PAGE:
• Casual employees are not required to give notice of termination when they quit a job and are free to work for various employers.
  • It enables a company to determine whether a candidate is qualified for a position before making an offer of employment, whether full- or part-time.

Benefits of part-time employment

When an employee has school-age children or other caregiving obligations, part-time employment can assist firms provide flexibility to their staff. A part-time worker with school-age children, for instance, can ask to end work early in order to pick up their kids from daycare or school.

Part-time employment has additional advantages for both employers and workers, such as:

  • Attracting applicants from a larger pool of individuals who desire or require less hours of work than a full-time position is advantageous for employers.
  • Keeping important workers who might not be able to or choose to work full-time
  • Maybe saving an employer money without cutting employees
  • Working part-time could be a cost-effective strategy in places where full-time employment is not necessary.
  • If part-timers can work extra shifts during peak times and would want to temporarily increase their income, their employer may be able to work out a roster arrangement.
  • Improved workers’ work-life balance
  • Greater freedom for employees to engage in other endeavours
  • Increasing commitment, productivity, and morale among employee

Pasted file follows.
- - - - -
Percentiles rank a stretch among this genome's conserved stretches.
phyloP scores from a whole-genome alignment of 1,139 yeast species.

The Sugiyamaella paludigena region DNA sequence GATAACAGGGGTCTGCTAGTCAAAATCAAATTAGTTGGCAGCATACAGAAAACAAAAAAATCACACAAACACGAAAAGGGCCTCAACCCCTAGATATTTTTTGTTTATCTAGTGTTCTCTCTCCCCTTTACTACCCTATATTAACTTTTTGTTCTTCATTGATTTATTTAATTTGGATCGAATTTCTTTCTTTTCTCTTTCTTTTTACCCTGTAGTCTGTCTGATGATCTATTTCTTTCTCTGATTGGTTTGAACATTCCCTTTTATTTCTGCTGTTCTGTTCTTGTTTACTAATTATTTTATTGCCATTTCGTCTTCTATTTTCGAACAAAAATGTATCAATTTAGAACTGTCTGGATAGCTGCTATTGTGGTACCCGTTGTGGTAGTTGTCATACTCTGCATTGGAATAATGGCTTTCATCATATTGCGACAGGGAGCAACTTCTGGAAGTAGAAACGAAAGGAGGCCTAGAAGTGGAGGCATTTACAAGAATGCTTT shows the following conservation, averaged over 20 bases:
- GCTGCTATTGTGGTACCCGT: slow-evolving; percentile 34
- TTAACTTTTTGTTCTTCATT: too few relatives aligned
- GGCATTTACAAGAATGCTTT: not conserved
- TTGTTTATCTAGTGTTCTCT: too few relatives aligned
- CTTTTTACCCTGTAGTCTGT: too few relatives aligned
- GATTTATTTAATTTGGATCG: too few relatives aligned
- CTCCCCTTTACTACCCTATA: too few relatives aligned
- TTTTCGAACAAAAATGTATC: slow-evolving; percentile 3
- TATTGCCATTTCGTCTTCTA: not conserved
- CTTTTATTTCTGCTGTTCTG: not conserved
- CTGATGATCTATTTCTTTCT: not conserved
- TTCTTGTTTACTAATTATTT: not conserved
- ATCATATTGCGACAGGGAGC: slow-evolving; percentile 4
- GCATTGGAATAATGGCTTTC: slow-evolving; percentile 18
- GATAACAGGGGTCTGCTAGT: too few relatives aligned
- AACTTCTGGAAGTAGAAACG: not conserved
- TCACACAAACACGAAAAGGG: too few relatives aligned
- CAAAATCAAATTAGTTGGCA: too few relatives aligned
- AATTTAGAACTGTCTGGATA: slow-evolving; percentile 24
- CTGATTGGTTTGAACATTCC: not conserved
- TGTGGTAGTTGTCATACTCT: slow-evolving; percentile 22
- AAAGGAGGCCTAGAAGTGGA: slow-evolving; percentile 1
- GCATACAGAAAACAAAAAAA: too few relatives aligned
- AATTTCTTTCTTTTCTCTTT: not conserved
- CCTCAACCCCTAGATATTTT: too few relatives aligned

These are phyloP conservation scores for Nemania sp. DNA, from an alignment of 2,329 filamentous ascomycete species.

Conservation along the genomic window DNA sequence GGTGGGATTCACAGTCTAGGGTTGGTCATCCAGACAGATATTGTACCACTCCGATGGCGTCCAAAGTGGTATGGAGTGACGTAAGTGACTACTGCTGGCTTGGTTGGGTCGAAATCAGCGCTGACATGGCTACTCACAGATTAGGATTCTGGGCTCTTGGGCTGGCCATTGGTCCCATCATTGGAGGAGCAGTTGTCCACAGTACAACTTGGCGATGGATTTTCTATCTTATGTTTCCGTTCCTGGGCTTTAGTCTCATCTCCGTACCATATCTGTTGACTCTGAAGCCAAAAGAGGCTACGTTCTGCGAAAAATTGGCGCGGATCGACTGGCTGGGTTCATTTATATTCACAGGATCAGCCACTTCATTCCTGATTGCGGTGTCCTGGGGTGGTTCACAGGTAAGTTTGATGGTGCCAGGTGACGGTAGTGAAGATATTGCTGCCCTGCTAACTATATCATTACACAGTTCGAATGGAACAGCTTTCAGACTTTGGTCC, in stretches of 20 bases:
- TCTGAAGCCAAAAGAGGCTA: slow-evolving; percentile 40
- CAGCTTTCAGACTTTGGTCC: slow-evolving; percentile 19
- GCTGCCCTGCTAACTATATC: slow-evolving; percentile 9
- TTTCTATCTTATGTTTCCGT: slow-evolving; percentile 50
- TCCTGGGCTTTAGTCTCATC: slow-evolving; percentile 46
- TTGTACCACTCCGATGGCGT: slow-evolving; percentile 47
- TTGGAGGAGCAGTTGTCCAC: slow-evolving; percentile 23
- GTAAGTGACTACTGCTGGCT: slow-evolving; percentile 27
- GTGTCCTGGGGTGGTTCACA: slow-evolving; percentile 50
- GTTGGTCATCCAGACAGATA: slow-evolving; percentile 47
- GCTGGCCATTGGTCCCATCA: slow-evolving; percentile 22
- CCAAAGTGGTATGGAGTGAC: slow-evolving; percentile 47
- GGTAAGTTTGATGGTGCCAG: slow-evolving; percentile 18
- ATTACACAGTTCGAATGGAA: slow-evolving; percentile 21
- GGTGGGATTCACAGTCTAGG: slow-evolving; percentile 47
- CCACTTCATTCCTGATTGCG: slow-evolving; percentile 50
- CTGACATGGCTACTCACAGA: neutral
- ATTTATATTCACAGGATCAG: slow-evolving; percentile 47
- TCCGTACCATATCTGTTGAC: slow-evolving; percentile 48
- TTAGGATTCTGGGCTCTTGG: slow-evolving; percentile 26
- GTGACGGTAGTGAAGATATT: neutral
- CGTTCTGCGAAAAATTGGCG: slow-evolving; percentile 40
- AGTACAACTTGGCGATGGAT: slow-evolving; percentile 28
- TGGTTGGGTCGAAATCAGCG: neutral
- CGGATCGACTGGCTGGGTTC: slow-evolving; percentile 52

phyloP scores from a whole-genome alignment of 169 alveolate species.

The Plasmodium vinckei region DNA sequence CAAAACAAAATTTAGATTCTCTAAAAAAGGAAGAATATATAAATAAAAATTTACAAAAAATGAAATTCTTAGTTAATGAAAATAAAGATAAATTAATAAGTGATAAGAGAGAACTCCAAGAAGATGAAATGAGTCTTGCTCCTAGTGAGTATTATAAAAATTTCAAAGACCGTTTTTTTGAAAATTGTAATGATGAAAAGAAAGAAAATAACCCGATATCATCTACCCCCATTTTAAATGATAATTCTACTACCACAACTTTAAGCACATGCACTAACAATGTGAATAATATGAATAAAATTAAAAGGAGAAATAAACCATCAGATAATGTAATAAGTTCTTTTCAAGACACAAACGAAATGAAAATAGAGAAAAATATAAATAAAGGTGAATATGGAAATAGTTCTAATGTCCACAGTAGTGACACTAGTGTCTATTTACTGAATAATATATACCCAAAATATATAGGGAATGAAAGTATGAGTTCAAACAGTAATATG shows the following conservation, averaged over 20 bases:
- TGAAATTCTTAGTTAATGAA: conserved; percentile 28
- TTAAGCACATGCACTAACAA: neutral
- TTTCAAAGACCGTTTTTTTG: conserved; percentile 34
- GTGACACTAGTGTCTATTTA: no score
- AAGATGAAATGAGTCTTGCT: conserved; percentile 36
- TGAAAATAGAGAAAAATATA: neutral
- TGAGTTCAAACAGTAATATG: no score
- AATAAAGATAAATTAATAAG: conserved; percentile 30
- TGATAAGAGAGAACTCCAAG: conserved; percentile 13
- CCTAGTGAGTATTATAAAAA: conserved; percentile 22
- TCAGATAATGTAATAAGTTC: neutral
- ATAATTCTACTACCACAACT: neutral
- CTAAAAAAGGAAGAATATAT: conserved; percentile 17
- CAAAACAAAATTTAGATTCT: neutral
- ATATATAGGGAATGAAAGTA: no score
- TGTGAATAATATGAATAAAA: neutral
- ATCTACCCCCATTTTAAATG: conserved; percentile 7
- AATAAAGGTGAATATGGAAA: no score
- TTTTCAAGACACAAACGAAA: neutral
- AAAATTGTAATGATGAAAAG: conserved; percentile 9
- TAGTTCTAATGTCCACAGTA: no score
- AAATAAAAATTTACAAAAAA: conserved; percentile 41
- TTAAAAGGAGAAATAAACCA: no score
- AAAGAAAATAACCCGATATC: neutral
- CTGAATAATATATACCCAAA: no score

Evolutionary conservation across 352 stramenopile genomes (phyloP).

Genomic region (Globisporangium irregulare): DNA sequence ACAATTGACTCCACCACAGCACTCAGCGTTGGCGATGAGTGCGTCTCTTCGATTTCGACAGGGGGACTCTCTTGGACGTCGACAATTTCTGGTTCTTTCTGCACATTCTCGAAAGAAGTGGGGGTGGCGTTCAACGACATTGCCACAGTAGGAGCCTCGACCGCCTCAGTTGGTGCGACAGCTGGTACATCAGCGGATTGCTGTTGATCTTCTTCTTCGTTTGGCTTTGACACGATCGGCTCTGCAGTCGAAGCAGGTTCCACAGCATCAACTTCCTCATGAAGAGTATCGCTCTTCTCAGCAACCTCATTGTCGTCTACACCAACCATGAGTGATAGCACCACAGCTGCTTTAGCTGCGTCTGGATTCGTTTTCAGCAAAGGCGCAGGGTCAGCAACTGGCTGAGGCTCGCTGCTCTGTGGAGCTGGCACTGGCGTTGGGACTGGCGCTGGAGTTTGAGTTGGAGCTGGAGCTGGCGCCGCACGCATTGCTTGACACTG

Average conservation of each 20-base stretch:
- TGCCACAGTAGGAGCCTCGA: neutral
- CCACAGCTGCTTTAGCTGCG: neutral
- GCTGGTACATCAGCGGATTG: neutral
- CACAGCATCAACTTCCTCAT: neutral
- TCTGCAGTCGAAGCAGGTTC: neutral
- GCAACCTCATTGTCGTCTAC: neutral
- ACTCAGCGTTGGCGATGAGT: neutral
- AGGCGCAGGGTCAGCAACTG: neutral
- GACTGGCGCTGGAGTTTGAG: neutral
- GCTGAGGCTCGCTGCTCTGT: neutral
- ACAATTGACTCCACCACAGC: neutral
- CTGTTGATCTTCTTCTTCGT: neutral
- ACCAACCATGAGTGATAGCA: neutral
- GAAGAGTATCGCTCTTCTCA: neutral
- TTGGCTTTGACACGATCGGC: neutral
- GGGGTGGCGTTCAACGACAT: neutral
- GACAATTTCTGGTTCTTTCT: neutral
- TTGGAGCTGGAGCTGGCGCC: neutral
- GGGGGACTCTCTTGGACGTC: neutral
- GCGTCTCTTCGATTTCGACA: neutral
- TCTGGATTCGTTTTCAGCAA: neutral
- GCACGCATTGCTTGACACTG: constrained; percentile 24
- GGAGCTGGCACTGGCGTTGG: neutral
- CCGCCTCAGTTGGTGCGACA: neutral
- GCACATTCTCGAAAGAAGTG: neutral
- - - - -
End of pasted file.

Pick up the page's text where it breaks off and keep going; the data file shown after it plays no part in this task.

• Lowers absenteeism

Differences in pay of casual employees and part-time employees

In Australia, casual employees are paid a higher rate compared to part-time employees to compensate for the lack of benefits such as sick leave, annual leave, and other entitlements that full-time or part-time employees receive. Casual employees typically receive a loading on top of their base hourly rate, which can range from 15-25% depending on the industry and award.

On the other hand, part-time employees are paid a pro-rata rate based on the full-time equivalent for their role. This means that part-time employees are paid a lower hourly rate compared to casual employees, but they are entitled to benefits such as paid leave and other entitlements.

Overall, casual employees tend to have a higher hourly rate compared to part-time employees in Australia in order to compensate for the lack of benefits and entitlements they receive. However, part-time employees may have more job security and consistent hours compared to casual employees.